Unless you are living in a vacuum, at some point, whether you like it or not, you are going to meet a mompetitor. Here is a real life example:

One day at school pickup I was speaking with another mom about the field trip I was on with the first grade classes that day. The kids saw the Junie B. Jones musical and they were all delighted. I shared how my twins loved her books and we read them all the time.

“Oh, I am glad they enjoyed it. My kids aren’t into those kinds of books, they are reading The Hobbit and Lord of the Rings.”

These kids were 4 and 6!

I walked away. That is one way to deal with a woman like that. Disengage from the conversation. If you cannot walk away, steer the conversation into another direction that is not kid related. Chances are she likes to talk about herself.

Another method is to stroke the woman’s ego. “Wow, that is amazing! Congratulations!” After all, that is exactly what she is looking for.

You can also have a few responses prepared, like this one, “How do you do it all? Be sure to take care of yourself of you may get sick and then you won’t be able to drive Tiffany and Jordan to all of those lessons!” or “Isn’t it great that our children have so many wonderful things in their lives!”

Moms are not perfect-no one is. Don’t let anyone convince you otherwise. Here is my advice:

Do not pay attention to Facebook, it is a shiny happy airbrushed lie of someone’s life.

It’s okay to serve mac and cheese for dinner.

Confession-when I worked full-time, I used to serve my daughter veggies and dip as dinner, along with cheese and crackers. She survived.

I use plastic baggies for snacks as it is easier than washing six different containers every day.

I only dust upstairs when absolutely necessary.  Who sees it but me?

Go ahead, judge me. I won’t join in on your game.



Sep 13, 2013 7:39am
Haha, great article. You should create one on how parents try to compare siblings/cousins with each other. Mine do and it's very annoying.
Sep 16, 2013 5:28am
Thank you, jayfs. I would not know about comparing siblings, as I never experienced that nor do I do that with my own kids. Sounds like an article you can write!
Mar 6, 2014 9:10pm
OMG, I loved this . . I won't participate in the "crazy" either. I'm really annoyed by the stereotype of the "working" mom. We are all working moms - whether you stay at home or not. I wish women supported each other more. To "have it all" (or look like you do) requires some impossible feats of strength and lack of sleep. It's okay if the house isn't perfect. Pinning this gem. Thank you for a sensible, commonsense article.
Mar 7, 2014 8:11am
Thank you, RoseWrites. The older I get, the less patience I have.
Sep 10, 2015 8:02pm
I totally agree! Great comment!
Sep 26, 2015 10:16am
Kind of reminds me of an article from a business magazine about mothers balancing work and home life. I'll admit, I don't like to vacuum (the cleaning of the vacuum itself) nor dust for that matter but do it when I can barely see the surface I'm wanting to place something on.

@jayfs that comparing children and family thing is annoying in itself and really shouldn't be done at all.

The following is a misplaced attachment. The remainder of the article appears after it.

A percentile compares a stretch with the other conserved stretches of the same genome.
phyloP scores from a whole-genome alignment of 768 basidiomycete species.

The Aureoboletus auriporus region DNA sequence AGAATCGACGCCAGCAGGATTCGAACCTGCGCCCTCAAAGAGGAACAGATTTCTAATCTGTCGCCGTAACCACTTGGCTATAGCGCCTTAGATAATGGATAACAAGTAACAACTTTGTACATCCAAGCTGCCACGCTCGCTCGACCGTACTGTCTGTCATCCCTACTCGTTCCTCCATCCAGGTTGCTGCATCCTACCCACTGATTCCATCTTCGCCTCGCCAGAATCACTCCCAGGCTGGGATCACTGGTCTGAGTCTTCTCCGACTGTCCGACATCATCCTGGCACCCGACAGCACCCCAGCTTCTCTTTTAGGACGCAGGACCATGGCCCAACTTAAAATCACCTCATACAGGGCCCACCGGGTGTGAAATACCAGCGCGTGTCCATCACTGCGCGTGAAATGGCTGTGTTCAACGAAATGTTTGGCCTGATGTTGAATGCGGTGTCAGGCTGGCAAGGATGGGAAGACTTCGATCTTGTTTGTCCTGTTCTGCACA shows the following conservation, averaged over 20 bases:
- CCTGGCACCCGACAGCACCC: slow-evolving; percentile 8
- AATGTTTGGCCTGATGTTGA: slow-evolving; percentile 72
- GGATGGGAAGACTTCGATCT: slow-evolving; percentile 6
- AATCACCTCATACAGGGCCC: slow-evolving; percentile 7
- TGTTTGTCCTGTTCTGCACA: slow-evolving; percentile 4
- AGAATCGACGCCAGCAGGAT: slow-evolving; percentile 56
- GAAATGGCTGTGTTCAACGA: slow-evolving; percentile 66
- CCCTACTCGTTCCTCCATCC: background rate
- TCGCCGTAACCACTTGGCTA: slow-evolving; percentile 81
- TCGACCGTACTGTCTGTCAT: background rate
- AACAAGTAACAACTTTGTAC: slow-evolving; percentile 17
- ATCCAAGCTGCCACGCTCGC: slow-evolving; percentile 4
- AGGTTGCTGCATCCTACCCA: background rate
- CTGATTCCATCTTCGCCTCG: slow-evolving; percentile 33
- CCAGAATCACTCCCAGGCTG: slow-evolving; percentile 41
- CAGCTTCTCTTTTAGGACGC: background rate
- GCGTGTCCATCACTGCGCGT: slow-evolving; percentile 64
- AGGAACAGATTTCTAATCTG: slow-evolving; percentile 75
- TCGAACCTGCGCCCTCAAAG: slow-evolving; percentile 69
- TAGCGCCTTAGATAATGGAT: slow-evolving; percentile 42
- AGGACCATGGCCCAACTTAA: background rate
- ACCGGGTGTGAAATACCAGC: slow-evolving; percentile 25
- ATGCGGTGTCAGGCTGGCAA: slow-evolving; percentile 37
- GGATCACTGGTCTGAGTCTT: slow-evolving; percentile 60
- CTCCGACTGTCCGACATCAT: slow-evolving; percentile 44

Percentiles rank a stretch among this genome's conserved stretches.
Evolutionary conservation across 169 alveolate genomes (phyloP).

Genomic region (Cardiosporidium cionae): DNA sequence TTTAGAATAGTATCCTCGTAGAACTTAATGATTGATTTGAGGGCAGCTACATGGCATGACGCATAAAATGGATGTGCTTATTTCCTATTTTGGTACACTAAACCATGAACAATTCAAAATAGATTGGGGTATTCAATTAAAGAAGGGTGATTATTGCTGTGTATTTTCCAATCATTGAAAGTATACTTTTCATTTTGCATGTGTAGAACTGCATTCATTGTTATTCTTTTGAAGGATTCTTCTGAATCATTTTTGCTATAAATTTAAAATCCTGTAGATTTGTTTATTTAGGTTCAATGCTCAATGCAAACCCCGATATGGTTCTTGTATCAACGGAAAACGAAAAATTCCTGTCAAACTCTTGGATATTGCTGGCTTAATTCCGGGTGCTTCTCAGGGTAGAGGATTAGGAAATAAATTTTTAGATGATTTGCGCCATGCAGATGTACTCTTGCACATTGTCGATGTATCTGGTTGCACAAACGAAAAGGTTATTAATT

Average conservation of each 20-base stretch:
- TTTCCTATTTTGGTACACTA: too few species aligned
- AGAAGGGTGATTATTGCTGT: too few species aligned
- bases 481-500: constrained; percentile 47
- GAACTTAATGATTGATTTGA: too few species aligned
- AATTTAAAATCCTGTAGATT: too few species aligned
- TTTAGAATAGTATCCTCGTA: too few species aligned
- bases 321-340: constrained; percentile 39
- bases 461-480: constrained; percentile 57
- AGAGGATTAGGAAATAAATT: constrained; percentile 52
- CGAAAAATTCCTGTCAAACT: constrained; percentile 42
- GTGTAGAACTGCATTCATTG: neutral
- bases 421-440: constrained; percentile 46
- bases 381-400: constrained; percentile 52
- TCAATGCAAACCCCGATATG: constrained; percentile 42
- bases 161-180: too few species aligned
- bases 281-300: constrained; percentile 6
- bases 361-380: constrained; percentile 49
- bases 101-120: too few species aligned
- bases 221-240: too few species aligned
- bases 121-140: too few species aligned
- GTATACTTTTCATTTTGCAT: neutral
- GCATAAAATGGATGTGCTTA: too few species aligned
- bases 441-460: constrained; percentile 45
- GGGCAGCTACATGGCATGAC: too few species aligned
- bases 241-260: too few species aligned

Mar 8, 2014 5:31am
Oh you have so hit the nail on the head!
I think the only way not to be affected by "mompetition" is to step away from those women in the first place.
I always make sure I encourage and compliment friend's children for what ever they achieve or attempt.
The mommy battle about SAHM and Work out of the home moms is still ongoing.
Mar 8, 2014 5:37pm
Emma, thank you! I do walk away, in fact, I stopped picking my children up at the school and met them halfway home so I could avoid these insipid conversations. There will always be battles between SAHM and WAHM because each thinks the other is wrong.
Sep 10, 2015 8:06pm
This is awesome! Thank you! All of us will save ourselves a lot of grief by just enjoying things as they are sometimes. I think that when we stop trying to make every little thing so perfect, we are a little more enjoyable to be around too! I think high-strung mamas usually end up with high-strung kids and spouses...we really affect our family's mood by our own mood. Kudos to all you mamas out there for working so hard, whether at work or at home (if you're on this site, I know you're workin' really hard too)!
Sep 25, 2015 5:52pm
I totally agree! If mama ain't happy-no one is happy! Thanks for reading!
Sep 25, 2015 6:21pm
THis is an extremely insightful article--two big thubs and a rating from me
Sep 26, 2015 4:58am
Thank you, Marlando!
Sep 26, 2015 10:08am
As soon as I read this 'Dance Moms' came to mind. The moms would constantly talk about how much their girls loved dance but in private conversations with the girls, it was evident that not all the girls were pleased and wanted to do something other than dance.

The thickest book I read at age 6 was The Cat in the Hat. It still baffles me why some moms do what they do and try to figure out, years later, why their child is the opposite of what they raised them to be. I don't have kids myself but did assist in raising my nephew.

Didn't know the situation was as bad as this though. However; that Facebook thing did bring to mind this mother who publicly shamed her boys for not cleaning their room. Result? They got in trouble because they were attending a school that was outside their area of residence.

It was a complex story and many parents weren't too happy too see nor hear about the story. Really enjoyed the article. Thanks for sharing.
Sep 27, 2015 3:53am
Yes, it can get this bad...and I am not even a sports or dance mom (great analogy, BTW). The older I get, the less patience I have. This is why I am happy to be out of the mommy jungle. My contact with other mothers these days is with my friends.
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  1. Shelly Thacker Meinhardt "Competitive Parenting Keeping Up with the Jones’ Kids." www.babyzone.com. 16/08/2013 <Web >